Of the six main groups of Albukamal, Liwa Allahu Akbar became part of what was then the Islamic State in Iraq and ash-Sham (ISIS) after the November 2013 defection of leader Saddam al-Jamal (also known as Saddam Rakhaytah), who had clashed with Jabhat al-Nusra in September 2013. The Authenticity and Development Front is a Salafi coalition backed by Saudi Arabia that only conceives of Syria as an Islamic state within a national framework, while Liwa al-Mujahid Omar al-Mukhtar did not have a political program beyond the fall of the regime despite the one-time affinity with Ahrar al-Sham that was subsequently disavowed in rejection of fighting ISIS at the end of January 2014. Kata’ib Junud al-Haq had defected to ISIS when ISIS was first announced by Abu Bakr al-Baghdadi, but re-defected to Jabhat al-Nusra after Zawahiri’s call to annul ISIS.

It will be noted in the picture of the logo above (taken from The White Shroud’s official Facebook page) that members of three of the factions I have just mentioned are included within The White Shroud: Liwa al-Mujahid Omar al-Mukhtar, Authenticity and Development Front, and Liwa al-Qadisiya al-Islamiya. Of the other factions, two other sources from Albukamal- one the former spokesman for the defunct Kata’ib Junud al-Haq- have told me that Katiba Bayariq al-Sunna members all became part of IS once the town fell under IS control (undoubtedly ideological overlap played a role), while no members of Kata’ib Junud al-Haq are known to have joined The White Shroud thus far. Some of course will have become part of IS (again something undoubtedly facilitated by ideological overlap), but others will have simply laid arms aside as part of declaring ‘tawba’ (‘repentance’) before IS and then returned to civilian life with acknowledgment of IS’ supremacy. Others too- even of those factions now part of The White Shroud- simply fled the Albukamal area to head to other fronts: this was the case for the leader of a local Albukamal Authenticity and Development battalion- Liwa Basha’ir al-Nasr- who fled to Qalamoun in Damascus province after the fall of Albukamal.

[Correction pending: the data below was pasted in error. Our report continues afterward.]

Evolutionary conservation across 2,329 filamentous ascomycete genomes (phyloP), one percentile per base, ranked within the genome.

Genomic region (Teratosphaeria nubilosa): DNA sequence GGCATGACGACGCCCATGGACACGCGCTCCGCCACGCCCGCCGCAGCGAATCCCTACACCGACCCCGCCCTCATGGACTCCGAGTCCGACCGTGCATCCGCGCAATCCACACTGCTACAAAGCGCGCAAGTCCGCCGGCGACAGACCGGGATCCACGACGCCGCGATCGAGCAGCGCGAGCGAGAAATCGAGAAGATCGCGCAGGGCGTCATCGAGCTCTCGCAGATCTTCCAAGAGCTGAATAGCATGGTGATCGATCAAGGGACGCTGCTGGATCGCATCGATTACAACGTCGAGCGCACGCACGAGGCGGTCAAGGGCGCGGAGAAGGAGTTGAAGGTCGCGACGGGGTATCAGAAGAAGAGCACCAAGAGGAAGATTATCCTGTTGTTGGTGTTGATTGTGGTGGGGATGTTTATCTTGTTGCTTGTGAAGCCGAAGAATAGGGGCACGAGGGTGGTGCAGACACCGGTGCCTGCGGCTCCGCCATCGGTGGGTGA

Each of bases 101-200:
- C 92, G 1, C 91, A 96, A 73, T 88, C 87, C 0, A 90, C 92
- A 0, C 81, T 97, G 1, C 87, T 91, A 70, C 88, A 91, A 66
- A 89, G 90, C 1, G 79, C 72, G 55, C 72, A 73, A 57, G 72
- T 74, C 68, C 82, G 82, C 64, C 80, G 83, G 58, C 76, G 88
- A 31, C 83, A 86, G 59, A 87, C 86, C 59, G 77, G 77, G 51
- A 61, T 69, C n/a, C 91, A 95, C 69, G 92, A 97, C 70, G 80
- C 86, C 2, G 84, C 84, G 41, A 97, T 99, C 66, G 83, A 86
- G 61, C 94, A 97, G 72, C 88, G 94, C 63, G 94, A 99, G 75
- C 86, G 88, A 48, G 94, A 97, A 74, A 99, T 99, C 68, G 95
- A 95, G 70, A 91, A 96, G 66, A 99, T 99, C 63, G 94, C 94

The operations conducted by The White Shroud, like those of the anti-IS Sunni resistance movements in Iraq, have mostly been small-scale claimed assassinations so far, but apparently the group has been trying to expand its activities in Deir az-Zor province, with a contingent supposedly now in Deir az-Zor city in a video released by the Authenticity and Development Front. It will certainly be of interest to see if The White Shroud develops into a broader umbrella front for a variety of former rebel factions in Deir az-Zor province of a variety of orientations.

Update and Further Note

My friend and colleague Alfred Hackensberger, drawing on his own sources, contends that The White Shroud is not a real group. I would disagree with this notion but a more general point needs to be made about real manpower and capabilities. In truth, I do not think The White Shroud at present has any more than a few dozen fighters. Indeed, it has to be remembered that the component battalions of The White Shroud lost significant numbers of members to an ISIS assault on the town of Albukamal in April. Not overstating manpower and capabilities also applies to other anti-IS resistance movements: if, for example, a Kata’ib Mosul component representative gives contingent numbers into the hundreds, it is a safe bet to downgrade the actual manpower by several factors. As far a operations go, nothing suggests the attacks on IS- even if successful- have truly damaged the group’s power base in the areas it controls.

Also in my own experience, though Abu al-Layth of the Dawn of Freedom Brigades affirmed to me that 250 fighters of his coalition had been sent to Kobani to aid the YPG in its fight against IS, he affirmed that this number had declined to 160 in a subsequent conversation. Meanwhile, a representative of the Sun of the North/Northern Sun Battalions- the contingent of Dawn of Freedom Brigades in Kobani- only affirmed the presence of some 70 fighters for the group in a 12 October conversation with me.

Joshua Landis on ISIS, Syria & the “Great Sorting Out” in the Middle East – Interview with Danny Postel

Joshua Landis on ISIS, Syria & the “Great Sorting Out” in the Middle East In conversation with Danny Postel of Denver University’s CMES This discussion is an elaboration of a short article, “The Great Sorting Out: Ethnicity & the Future of the Levant,” that Elias Muhanna published on his blog, Qifa Nabki

Interview with Sayyid Hashim Muhammad Ali: Commander of the National Ideological Resistance in Syria